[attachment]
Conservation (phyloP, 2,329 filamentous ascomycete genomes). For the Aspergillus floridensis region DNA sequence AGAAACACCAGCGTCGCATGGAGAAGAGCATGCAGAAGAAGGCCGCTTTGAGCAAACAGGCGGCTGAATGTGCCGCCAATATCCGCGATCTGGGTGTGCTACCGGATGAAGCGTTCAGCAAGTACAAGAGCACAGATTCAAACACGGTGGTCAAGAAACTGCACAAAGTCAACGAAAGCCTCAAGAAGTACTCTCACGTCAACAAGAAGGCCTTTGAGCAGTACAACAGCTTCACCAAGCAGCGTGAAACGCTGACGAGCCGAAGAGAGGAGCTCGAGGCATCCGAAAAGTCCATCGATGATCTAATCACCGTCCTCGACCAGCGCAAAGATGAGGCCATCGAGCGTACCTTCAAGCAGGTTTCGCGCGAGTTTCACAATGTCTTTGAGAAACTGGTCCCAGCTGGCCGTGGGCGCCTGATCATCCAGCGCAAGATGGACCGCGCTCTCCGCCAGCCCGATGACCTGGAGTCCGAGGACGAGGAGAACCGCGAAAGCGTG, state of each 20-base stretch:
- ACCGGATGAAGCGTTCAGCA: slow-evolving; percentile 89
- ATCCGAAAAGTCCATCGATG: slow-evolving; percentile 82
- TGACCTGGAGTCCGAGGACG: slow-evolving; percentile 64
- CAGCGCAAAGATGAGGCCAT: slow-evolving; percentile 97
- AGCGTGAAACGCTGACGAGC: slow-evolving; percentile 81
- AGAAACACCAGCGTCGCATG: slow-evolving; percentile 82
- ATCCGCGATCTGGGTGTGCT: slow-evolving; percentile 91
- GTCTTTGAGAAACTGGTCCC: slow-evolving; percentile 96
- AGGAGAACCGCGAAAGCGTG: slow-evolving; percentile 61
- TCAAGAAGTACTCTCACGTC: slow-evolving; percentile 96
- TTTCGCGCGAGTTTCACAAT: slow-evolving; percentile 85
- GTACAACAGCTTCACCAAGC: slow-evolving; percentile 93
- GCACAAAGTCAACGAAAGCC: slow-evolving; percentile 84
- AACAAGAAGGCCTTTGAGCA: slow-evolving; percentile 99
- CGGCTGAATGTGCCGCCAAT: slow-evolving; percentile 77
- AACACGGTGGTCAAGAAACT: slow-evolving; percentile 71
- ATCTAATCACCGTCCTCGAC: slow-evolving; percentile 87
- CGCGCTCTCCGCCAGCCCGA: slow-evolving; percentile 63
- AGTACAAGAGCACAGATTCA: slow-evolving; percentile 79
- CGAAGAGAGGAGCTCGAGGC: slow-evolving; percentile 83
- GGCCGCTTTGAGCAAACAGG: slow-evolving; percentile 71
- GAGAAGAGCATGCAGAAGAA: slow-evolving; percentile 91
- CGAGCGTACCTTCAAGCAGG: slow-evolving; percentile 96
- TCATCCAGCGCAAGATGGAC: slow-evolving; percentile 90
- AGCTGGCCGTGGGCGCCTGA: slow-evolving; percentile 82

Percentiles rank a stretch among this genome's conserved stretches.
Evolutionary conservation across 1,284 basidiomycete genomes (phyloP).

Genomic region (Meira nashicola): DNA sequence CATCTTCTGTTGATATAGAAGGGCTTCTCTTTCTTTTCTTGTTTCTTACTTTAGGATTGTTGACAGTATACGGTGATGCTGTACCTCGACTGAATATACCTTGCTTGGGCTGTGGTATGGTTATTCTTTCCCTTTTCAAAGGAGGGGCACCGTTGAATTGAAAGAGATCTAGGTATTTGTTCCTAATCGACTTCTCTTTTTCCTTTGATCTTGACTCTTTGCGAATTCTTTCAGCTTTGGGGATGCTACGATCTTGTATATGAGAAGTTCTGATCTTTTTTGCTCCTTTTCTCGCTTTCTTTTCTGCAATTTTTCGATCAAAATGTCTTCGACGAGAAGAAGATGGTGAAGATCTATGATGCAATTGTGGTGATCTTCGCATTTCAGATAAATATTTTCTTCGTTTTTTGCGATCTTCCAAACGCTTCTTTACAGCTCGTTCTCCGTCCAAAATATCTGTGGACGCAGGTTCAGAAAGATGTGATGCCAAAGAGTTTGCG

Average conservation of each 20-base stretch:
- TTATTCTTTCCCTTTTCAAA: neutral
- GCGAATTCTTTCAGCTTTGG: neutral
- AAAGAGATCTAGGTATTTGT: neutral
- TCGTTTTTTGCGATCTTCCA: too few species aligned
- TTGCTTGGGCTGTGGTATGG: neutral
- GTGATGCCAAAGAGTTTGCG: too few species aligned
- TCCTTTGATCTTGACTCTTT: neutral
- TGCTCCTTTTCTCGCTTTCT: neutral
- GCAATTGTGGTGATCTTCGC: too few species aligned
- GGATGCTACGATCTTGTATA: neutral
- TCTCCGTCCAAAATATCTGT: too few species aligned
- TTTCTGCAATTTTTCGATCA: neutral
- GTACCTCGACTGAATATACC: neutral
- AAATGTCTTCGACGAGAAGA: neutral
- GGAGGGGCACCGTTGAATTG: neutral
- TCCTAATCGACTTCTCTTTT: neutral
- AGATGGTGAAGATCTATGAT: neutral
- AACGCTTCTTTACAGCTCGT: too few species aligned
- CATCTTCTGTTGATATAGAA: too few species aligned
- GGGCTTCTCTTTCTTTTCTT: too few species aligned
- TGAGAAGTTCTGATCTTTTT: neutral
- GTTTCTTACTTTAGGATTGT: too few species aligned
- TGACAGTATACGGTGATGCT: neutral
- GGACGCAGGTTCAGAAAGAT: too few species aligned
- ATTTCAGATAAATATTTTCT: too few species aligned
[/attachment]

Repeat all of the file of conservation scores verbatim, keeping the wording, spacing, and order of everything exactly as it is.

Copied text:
Conservation (phyloP, 2,329 filamentous ascomycete genomes). For the Aspergillus floridensis region DNA sequence AGAAACACCAGCGTCGCATGGAGAAGAGCATGCAGAAGAAGGCCGCTTTGAGCAAACAGGCGGCTGAATGTGCCGCCAATATCCGCGATCTGGGTGTGCTACCGGATGAAGCGTTCAGCAAGTACAAGAGCACAGATTCAAACACGGTGGTCAAGAAACTGCACAAAGTCAACGAAAGCCTCAAGAAGTACTCTCACGTCAACAAGAAGGCCTTTGAGCAGTACAACAGCTTCACCAAGCAGCGTGAAACGCTGACGAGCCGAAGAGAGGAGCTCGAGGCATCCGAAAAGTCCATCGATGATCTAATCACCGTCCTCGACCAGCGCAAAGATGAGGCCATCGAGCGTACCTTCAAGCAGGTTTCGCGCGAGTTTCACAATGTCTTTGAGAAACTGGTCCCAGCTGGCCGTGGGCGCCTGATCATCCAGCGCAAGATGGACCGCGCTCTCCGCCAGCCCGATGACCTGGAGTCCGAGGACGAGGAGAACCGCGAAAGCGTG, state of each 20-base stretch:
- ACCGGATGAAGCGTTCAGCA: slow-evolving; percentile 89
- ATCCGAAAAGTCCATCGATG: slow-evolving; percentile 82
- TGACCTGGAGTCCGAGGACG: slow-evolving; percentile 64
- CAGCGCAAAGATGAGGCCAT: slow-evolving; percentile 97
- AGCGTGAAACGCTGACGAGC: slow-evolving; percentile 81
- AGAAACACCAGCGTCGCATG: slow-evolving; percentile 82
- ATCCGCGATCTGGGTGTGCT: slow-evolving; percentile 91
- GTCTTTGAGAAACTGGTCCC: slow-evolving; percentile 96
- AGGAGAACCGCGAAAGCGTG: slow-evolving; percentile 61
- TCAAGAAGTACTCTCACGTC: slow-evolving; percentile 96
- TTTCGCGCGAGTTTCACAAT: slow-evolving; percentile 85
- GTACAACAGCTTCACCAAGC: slow-evolving; percentile 93
- GCACAAAGTCAACGAAAGCC: slow-evolving; percentile 84
- AACAAGAAGGCCTTTGAGCA: slow-evolving; percentile 99
- CGGCTGAATGTGCCGCCAAT: slow-evolving; percentile 77
- AACACGGTGGTCAAGAAACT: slow-evolving; percentile 71
- ATCTAATCACCGTCCTCGAC: slow-evolving; percentile 87
- CGCGCTCTCCGCCAGCCCGA: slow-evolving; percentile 63
- AGTACAAGAGCACAGATTCA: slow-evolving; percentile 79
- CGAAGAGAGGAGCTCGAGGC: slow-evolving; percentile 83
- GGCCGCTTTGAGCAAACAGG: slow-evolving; percentile 71
- GAGAAGAGCATGCAGAAGAA: slow-evolving; percentile 91
- CGAGCGTACCTTCAAGCAGG: slow-evolving; percentile 96
- TCATCCAGCGCAAGATGGAC: slow-evolving; percentile 90
- AGCTGGCCGTGGGCGCCTGA: slow-evolving; percentile 82

Percentiles rank a stretch among this genome's conserved stretches.
Evolutionary conservation across 1,284 basidiomycete genomes (phyloP).

Genomic region (Meira nashicola): DNA sequence CATCTTCTGTTGATATAGAAGGGCTTCTCTTTCTTTTCTTGTTTCTTACTTTAGGATTGTTGACAGTATACGGTGATGCTGTACCTCGACTGAATATACCTTGCTTGGGCTGTGGTATGGTTATTCTTTCCCTTTTCAAAGGAGGGGCACCGTTGAATTGAAAGAGATCTAGGTATTTGTTCCTAATCGACTTCTCTTTTTCCTTTGATCTTGACTCTTTGCGAATTCTTTCAGCTTTGGGGATGCTACGATCTTGTATATGAGAAGTTCTGATCTTTTTTGCTCCTTTTCTCGCTTTCTTTTCTGCAATTTTTCGATCAAAATGTCTTCGACGAGAAGAAGATGGTGAAGATCTATGATGCAATTGTGGTGATCTTCGCATTTCAGATAAATATTTTCTTCGTTTTTTGCGATCTTCCAAACGCTTCTTTACAGCTCGTTCTCCGTCCAAAATATCTGTGGACGCAGGTTCAGAAAGATGTGATGCCAAAGAGTTTGCG

Average conservation of each 20-base stretch:
- TTATTCTTTCCCTTTTCAAA: neutral
- GCGAATTCTTTCAGCTTTGG: neutral
- AAAGAGATCTAGGTATTTGT: neutral
- TCGTTTTTTGCGATCTTCCA: too few species aligned
- TTGCTTGGGCTGTGGTATGG: neutral
- GTGATGCCAAAGAGTTTGCG: too few species aligned
- TCCTTTGATCTTGACTCTTT: neutral
- TGCTCCTTTTCTCGCTTTCT: neutral
- GCAATTGTGGTGATCTTCGC: too few species aligned
- GGATGCTACGATCTTGTATA: neutral
- TCTCCGTCCAAAATATCTGT: too few species aligned
- TTTCTGCAATTTTTCGATCA: neutral
- GTACCTCGACTGAATATACC: neutral
- AAATGTCTTCGACGAGAAGA: neutral
- GGAGGGGCACCGTTGAATTG: neutral
- TCCTAATCGACTTCTCTTTT: neutral
- AGATGGTGAAGATCTATGAT: neutral
- AACGCTTCTTTACAGCTCGT: too few species aligned
- CATCTTCTGTTGATATAGAA: too few species aligned
- GGGCTTCTCTTTCTTTTCTT: too few species aligned
- TGAGAAGTTCTGATCTTTTT: neutral
- GTTTCTTACTTTAGGATTGT: too few species aligned
- TGACAGTATACGGTGATGCT: neutral
- GGACGCAGGTTCAGAAAGAT: too few species aligned
- ATTTCAGATAAATATTTTCT: too few species aligned